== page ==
SHOPS CLOSED IN AUKI

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Malaita govt responds to matter ‘undermining’ its authority

BY SAMIE WAIKORI

AUKI

MALAITA provincial government (MPG) has shut down two retail shops in Auki owned by Chinese businessmen.

Reason behind the closures, according to MPG, is “dubious means” by the Chinese businesses in obtaining their provincial business licences.

Apparently, this issue is being seen as MPG responding to a matter which it says had undermined its authority.

Speaking to the paper yesterday, acting Premier Mr Nelson Lenty, said the business closures last week has nothing to do with geopolitics, rather it is simply MPG applying the law.

Lenty said the MPG had learnt that the businesses had obtained their licences from an officer from the province’s admin team, who issued them without approval by the MPG executive. And, Lenty says this was the wrong channel to obtain a provincial business licence, therefore illegal.

He explains that the Malaita for Rural Advancement Alliance (MARA) government since coming into power had adopted the provincial Financial Management Ordinance (FMO), which says a provincial business licence must first be approved by the provincial government executive before being granted to the investor or applicant.

In the case of the closed businesses, Lenty said their licences were granted without the knowledge and approval of the MPG executive.

While Lenty does not say exactly which provincial officer is implicated in the “dubious process”, he adds that the FMO draws a boundary on the roles and duties of the provincial secretary (PS) and the deputy provincial secretary (DPS).

Meanwhile, Lenty clarifies that last week’s closure does not mean that it is the end of the road for the two businesses.

He encourages them to re-apply and to follow the proper channel for a legal provincial business licence.

“The shop-owners must not assume that the closed down of the shops is to prevent them from business operation or services in Auki.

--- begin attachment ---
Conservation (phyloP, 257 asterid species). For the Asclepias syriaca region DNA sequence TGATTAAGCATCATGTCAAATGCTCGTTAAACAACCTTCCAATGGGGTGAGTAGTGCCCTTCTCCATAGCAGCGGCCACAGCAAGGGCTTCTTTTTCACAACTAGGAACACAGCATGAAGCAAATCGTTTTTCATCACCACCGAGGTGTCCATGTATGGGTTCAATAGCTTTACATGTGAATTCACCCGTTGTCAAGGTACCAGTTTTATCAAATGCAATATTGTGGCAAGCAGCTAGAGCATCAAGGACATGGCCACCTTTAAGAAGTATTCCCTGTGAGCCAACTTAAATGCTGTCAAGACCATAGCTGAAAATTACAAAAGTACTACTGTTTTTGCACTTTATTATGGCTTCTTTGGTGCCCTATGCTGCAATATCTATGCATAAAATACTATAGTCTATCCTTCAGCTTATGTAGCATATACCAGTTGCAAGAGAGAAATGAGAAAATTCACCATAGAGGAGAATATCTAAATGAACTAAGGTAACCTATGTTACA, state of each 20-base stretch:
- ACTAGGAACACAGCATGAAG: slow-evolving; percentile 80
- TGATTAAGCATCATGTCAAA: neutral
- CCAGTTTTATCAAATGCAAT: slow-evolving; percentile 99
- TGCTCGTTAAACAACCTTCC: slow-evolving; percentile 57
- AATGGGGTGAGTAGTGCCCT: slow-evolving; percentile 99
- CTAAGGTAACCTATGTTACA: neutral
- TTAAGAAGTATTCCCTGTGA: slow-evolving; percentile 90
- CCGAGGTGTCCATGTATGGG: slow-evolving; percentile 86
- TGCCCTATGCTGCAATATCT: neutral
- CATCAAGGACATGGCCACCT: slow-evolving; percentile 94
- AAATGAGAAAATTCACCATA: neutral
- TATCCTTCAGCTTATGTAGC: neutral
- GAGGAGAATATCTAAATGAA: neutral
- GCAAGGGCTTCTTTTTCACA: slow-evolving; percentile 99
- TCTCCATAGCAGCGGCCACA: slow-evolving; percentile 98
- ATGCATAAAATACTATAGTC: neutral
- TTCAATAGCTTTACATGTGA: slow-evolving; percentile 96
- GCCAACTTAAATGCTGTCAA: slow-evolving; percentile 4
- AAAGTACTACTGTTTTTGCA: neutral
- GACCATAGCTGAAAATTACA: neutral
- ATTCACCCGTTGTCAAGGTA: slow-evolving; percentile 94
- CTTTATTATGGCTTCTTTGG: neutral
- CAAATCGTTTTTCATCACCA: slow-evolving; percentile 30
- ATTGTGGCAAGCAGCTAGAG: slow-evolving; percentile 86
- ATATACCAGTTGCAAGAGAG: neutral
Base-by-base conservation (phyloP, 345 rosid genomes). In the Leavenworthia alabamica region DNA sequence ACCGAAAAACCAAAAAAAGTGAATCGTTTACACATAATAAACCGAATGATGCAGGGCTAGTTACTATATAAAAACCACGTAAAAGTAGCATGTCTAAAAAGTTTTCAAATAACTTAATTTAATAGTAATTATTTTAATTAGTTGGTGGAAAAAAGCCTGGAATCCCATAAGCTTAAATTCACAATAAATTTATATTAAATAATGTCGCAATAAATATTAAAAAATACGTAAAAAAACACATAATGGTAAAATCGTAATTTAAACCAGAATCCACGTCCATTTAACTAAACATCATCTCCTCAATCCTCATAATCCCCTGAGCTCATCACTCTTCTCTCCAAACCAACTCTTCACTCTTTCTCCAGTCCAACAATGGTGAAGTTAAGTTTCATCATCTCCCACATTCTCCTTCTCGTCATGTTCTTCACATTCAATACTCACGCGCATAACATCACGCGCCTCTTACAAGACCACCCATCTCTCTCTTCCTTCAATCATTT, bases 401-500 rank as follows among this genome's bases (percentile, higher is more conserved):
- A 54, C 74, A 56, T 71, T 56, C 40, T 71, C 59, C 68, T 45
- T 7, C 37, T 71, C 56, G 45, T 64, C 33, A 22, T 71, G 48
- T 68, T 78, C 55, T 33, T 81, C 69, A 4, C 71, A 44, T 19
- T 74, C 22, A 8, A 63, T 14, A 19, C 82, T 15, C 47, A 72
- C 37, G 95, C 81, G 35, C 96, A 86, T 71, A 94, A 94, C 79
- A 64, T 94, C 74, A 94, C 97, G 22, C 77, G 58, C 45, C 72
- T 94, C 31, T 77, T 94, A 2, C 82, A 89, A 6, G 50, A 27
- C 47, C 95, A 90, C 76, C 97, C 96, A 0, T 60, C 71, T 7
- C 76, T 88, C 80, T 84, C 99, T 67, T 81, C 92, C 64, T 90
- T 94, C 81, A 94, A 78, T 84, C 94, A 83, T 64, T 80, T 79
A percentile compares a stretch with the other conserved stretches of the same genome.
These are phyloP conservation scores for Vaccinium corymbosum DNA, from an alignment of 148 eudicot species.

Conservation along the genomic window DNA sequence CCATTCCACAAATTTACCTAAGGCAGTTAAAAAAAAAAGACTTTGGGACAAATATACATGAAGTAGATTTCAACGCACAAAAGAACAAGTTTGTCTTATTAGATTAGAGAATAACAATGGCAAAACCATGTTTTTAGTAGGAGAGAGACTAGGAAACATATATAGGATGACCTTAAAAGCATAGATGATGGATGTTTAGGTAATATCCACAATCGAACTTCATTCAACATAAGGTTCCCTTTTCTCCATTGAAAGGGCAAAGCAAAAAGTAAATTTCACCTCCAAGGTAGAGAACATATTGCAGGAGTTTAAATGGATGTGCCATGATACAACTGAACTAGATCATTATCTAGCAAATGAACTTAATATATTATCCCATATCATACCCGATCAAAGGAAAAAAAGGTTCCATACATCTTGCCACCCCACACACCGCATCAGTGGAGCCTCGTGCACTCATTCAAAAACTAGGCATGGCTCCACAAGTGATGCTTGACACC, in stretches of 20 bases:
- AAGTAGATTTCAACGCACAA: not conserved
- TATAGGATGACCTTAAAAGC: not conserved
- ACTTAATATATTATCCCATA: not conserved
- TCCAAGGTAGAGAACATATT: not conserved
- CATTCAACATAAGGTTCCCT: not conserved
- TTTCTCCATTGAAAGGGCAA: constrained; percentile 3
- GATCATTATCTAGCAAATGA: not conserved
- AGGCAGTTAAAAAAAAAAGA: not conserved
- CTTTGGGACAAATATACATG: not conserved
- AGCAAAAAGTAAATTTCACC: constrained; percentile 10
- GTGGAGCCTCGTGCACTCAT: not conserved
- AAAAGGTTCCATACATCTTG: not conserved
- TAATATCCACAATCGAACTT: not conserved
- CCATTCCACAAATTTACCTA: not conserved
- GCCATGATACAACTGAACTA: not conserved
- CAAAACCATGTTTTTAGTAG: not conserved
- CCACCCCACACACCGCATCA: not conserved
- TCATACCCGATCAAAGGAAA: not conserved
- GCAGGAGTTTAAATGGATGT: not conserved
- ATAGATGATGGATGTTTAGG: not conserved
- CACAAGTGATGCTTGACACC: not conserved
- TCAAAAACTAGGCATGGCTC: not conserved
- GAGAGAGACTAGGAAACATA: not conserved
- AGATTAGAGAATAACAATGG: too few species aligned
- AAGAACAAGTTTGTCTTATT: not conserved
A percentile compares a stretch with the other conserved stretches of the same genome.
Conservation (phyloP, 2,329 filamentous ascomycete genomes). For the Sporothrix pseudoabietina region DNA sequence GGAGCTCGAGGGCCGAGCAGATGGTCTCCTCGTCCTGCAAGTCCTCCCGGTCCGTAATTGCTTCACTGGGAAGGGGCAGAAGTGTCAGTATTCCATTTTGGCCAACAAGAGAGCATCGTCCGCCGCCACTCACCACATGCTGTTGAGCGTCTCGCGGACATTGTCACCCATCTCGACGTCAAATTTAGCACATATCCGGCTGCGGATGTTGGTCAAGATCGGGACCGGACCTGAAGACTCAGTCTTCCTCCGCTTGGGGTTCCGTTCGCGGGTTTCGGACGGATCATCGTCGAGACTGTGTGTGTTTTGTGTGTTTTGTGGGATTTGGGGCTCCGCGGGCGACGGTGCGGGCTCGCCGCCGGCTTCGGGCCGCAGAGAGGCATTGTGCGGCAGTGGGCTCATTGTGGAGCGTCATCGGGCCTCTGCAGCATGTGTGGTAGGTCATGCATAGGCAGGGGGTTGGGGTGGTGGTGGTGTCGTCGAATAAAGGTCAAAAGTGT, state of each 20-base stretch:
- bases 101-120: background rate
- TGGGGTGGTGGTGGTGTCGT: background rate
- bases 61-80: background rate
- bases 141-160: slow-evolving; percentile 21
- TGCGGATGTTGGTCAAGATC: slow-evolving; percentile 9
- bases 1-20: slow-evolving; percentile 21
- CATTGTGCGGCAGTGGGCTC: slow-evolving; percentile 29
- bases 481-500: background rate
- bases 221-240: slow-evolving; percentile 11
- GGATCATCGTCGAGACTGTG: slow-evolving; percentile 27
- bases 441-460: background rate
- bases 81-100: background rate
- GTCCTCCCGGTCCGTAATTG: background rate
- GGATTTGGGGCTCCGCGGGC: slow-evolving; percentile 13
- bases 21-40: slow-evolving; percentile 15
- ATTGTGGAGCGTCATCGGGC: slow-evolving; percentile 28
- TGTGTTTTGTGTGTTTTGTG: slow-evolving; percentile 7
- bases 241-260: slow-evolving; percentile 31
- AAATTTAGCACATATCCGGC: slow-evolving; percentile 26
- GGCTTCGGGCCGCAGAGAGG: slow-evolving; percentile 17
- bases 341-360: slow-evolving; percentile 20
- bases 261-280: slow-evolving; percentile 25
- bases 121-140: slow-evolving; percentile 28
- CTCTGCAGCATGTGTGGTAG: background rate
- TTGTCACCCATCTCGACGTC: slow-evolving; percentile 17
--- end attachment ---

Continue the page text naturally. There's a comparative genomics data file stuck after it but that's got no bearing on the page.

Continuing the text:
“The grant of their business license is seen partly illegal or incomplete and they got punished for it.

“My advice to them is to reapply and allow the applications take complete process until reaching executive decision,” he said.    

Lenty said an executive meeting is being proposed for early next month and if the shop-owners are considering reapplying for business licences, they (MPG executive) might look at the applications during the meeting.

On this note, Lenty clamped down on comments made by a senior Malaita province admin staff earlier, which described MPG executive meetings as “expensive to convene just to look at business license applications, and that applications must process even without executive”.

Lenty said these comments reflect the person’s lack of respect for protocol, processes and law.

He said ordinances, channels and processes are parts of the fabric of good governance, and are established in every provincial government.

Regarding executive meetings, he says it is an ‘integral part’ of that good governance.

“Executive meetings held after every three months and there are also extra-ordinary executive meetings that should not use as excuse.

“What happened had undermined the executive government of the province and they will ensure it won’t happen again.”


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